Inflexion, the London-based fund manager that owns stakes in clothing designer Jack Wills and travel agent On the Beach, has amassed more than £1bn, the largest amount raised for UK private equity deals.
The investment group, which targets small to medium sized companies, has simultaneously raised £650m for leveraged buyouts and £400m to buy minority stakes in UK businesses, double the amount it raised for a single pool in 2010.
Both funds were oversubscribed within five months in part thanks to “overwhelming support“ from existing investors, highlighting how the private equity groups that have weathered the financial crisis are attracting a greater share of investors’ cash, while those that have had losses struggle to raise any money.
“We just had a brilliant last 24 months during which we’ve done lots of new investments and some fabulous exits,” Simon Turner, managing partner at Inflexion, told the Financial Times.
Fundraising volumes have picked up in the past year as fund managers were able to accelerate the pace of asset sales and distributions to their investors. Inflexion returned more than 16 times its initial investment in FDM in four years when it sold its shares in the IT company through a London listing in June. The group’s fund raised in 2006 is marked at more than twice its cost and the 2010 pool is profitable, Mr Turner said.
The new minority stakes fund will be headed by David Whileman, who defected a year ago from 3i Group, where he was head of the UK.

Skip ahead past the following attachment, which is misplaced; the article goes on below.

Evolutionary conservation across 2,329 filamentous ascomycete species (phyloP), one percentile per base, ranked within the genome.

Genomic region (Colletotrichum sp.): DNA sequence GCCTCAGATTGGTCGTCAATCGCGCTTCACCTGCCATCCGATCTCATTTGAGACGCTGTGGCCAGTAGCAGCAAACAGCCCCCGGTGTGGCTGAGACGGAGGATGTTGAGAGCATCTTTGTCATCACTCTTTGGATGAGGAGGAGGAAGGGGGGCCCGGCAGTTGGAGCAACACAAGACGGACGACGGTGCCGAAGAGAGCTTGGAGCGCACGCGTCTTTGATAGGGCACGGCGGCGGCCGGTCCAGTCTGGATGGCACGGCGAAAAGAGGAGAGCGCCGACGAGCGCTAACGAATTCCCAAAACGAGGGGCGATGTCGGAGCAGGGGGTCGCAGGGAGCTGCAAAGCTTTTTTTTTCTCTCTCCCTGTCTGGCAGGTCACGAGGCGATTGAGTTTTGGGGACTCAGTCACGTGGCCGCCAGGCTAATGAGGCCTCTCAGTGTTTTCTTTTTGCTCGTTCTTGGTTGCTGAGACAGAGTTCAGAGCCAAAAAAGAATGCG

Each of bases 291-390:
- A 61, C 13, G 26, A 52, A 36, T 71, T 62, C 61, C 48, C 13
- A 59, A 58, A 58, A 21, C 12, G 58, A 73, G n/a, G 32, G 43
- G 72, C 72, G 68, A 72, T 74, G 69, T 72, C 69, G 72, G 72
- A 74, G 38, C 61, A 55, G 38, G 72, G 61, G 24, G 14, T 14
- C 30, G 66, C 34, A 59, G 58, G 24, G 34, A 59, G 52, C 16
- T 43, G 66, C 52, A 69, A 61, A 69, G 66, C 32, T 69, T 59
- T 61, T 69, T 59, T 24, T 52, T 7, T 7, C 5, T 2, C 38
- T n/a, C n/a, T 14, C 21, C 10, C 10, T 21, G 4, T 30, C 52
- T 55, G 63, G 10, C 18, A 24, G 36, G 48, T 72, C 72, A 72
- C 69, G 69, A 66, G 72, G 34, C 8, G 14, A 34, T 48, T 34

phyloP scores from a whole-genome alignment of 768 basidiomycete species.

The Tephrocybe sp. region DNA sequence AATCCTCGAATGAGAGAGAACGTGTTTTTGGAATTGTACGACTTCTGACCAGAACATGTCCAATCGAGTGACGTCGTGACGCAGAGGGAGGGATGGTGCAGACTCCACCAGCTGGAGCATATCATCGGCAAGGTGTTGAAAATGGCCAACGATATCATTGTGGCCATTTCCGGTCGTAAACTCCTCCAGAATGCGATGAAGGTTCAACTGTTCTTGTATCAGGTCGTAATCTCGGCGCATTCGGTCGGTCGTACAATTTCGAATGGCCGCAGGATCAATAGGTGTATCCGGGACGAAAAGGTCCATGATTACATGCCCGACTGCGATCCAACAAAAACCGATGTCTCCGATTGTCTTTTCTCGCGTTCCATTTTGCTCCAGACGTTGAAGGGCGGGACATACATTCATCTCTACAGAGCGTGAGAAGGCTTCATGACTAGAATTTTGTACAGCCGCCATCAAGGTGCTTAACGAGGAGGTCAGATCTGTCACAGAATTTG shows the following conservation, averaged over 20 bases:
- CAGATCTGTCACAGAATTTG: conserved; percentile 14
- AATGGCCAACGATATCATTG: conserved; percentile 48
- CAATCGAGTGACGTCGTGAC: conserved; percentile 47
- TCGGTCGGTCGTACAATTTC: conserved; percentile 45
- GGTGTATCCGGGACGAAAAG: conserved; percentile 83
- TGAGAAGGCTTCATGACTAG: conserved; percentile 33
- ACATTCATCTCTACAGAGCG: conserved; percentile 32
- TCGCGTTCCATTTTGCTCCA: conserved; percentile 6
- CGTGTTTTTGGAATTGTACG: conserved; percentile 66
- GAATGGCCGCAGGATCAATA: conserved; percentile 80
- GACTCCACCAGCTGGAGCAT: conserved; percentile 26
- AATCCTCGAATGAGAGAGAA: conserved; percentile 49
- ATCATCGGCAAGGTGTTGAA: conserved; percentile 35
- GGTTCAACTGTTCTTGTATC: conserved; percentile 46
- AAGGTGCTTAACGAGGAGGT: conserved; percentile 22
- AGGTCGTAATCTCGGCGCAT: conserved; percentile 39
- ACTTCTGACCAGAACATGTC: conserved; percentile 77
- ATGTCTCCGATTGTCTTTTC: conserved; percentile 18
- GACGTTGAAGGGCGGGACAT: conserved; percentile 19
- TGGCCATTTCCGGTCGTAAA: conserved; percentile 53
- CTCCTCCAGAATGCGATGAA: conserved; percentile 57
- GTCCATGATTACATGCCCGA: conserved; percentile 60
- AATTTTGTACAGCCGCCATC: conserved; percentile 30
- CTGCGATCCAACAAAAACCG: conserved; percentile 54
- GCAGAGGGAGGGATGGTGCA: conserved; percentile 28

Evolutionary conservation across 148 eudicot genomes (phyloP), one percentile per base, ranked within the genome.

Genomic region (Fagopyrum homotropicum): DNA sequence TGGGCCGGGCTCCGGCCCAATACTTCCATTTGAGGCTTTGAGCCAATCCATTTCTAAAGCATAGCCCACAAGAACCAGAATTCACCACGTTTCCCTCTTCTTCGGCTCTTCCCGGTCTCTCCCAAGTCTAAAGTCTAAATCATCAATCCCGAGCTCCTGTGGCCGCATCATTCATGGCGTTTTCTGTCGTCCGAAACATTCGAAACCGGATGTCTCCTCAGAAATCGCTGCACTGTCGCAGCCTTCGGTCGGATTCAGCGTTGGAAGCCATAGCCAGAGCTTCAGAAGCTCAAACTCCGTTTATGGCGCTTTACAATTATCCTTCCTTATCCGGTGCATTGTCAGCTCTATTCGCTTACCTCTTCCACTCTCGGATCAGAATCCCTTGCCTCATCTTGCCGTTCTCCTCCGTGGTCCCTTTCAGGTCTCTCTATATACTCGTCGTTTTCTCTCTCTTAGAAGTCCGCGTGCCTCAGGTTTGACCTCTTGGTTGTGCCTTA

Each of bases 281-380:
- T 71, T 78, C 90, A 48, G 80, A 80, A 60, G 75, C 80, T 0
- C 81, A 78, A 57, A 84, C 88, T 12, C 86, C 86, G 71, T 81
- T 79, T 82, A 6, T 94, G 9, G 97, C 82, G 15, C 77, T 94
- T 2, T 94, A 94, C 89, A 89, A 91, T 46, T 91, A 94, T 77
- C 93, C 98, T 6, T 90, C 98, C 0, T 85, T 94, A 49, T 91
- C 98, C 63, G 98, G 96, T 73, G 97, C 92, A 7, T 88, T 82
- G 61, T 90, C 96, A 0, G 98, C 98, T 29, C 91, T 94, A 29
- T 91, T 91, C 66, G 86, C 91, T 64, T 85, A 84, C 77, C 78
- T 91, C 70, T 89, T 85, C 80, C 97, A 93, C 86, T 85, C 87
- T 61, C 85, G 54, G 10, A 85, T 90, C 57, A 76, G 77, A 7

This new pool will “provide solutions to entrepreneurs who don’t want to take on debt and don’t want to sell control but who do want the benefits of an institutional investor being involved,” Mr Turner explained.
The total amount raised by Inflexion’s two funds tops Exponent Private Equity Partners’ £805m pool collected in 2008, and follows ECI’s closing of a £500m fund dedicated to UK deals last month. Last year, Graphite Capital garnered £475m.
The successful fundraisers contrast with the fate of Gresham, one of the oldest names in British private equity, which in June, decided to abandon plans to raise another fund and focus on selling its portfolio instead.
There were 193 UK buyouts completed in the first half of this year, according to data compiled by the Centre for Management Buyout Research. This compares with 365 for the whole of 2013, the lowest number of deals since 1985, and a peak of 718 buyouts in 2003.